Pebble Time Steel
What would you do with a smartwatch? While Android Wear and the Apple Watch offer you the choice of ‘everything’, the Pebble Time Steel takes a different approach.
It’s a lower-key, low-maintenance watch with much less eye-catching tech. You might think this also makes the Pebble Time Steel less interesting, but its style makes sense. Get this: the Apple Watch lasts a day off a charge, the Time Steel up to 10 days. And its screen stays on 24/7.
There’s a good chance you know all this, though, because the Pebble Time Steel is the all-round fancier version of the Pebble Time from earlier this year. It gets you a full-metal case, better stamina and some other hardware upgrades for an extra ₹5k. Is it worth it? Just about, but mostly because it seems to take bumps and scrapes a bit better than the cheaper version.
More steel, less steel?
PVD-coated steel is pretty prone to scratches, and there’s less of it to muck up here
Making a ‘Steel’ version of a watch is nothing new for Pebble. It pulled the same trick with its last generation of watches, the original Pebble and Pebble Steel.
However, those two watches were much more clearly different than the Pebble Time and Pebble Time Steel are. Looking at these two watches side-by-side reminds me of playing spot the difference.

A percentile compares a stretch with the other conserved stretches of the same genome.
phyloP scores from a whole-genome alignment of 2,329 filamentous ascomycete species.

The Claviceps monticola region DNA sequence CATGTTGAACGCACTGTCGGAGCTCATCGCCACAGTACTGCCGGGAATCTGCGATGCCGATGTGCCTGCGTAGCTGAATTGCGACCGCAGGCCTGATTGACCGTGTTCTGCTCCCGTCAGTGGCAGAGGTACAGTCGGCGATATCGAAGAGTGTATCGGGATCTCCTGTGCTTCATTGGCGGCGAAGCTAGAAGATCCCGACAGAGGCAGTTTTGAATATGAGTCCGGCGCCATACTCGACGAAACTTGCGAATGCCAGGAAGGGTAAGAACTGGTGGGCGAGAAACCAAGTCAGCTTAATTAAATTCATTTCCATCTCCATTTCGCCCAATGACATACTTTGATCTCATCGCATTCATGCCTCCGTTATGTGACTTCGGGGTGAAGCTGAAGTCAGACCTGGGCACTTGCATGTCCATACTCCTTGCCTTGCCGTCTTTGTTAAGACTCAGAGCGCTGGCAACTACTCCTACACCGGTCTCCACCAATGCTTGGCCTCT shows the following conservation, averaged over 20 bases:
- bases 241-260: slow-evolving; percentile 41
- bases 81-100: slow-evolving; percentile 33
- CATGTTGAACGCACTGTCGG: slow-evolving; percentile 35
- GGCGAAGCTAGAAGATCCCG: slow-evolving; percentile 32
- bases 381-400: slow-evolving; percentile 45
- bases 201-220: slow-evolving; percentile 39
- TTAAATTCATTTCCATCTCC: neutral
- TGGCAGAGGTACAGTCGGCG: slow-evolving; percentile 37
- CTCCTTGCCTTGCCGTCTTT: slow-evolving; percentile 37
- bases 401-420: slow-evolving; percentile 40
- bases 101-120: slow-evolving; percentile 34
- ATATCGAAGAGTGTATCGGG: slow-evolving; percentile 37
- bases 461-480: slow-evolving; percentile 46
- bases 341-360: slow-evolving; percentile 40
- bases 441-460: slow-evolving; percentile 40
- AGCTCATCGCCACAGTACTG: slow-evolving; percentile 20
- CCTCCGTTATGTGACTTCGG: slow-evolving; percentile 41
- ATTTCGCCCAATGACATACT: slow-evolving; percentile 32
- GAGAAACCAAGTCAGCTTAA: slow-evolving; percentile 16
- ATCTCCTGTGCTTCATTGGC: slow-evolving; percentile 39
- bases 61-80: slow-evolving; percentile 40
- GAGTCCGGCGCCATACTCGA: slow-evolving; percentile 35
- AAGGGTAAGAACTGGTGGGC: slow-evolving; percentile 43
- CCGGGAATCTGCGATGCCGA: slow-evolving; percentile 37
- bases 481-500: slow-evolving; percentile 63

The funny thing is that the ‘non-Steel’ version actually has loads more steel on-show, from the front. You see, the front surround of the bog-standard Pebble Time is still made of PVD-coated steel, and this steel surround is way chunkier in the cheaper version.
The Pebble Time Steel radically slims down this border, covering most of the front with Gorilla Glass 3 instead. The screen is no bigger, the border’s just made of different stuff.
Is it a better look? We’re really not sure, as it looks pretty bezel-tastic. But it does help to address one of the big problems I have with the Pebble Time: if you’re not careful it’ll look dead tatty after a few weeks.
PVD-coated steel is pretty prone to scratches, and there’s less of it to muck up here. I’m using the black version, but if you opt for the gold or silver ones any damage should be much less clear. The black Pebble Time Steel looks great as soon as you take it out of the box, but it may not do after a month’s abuse.
The extra metal of the Pebble Time Steel isn’t on the front, but on the rest of the watch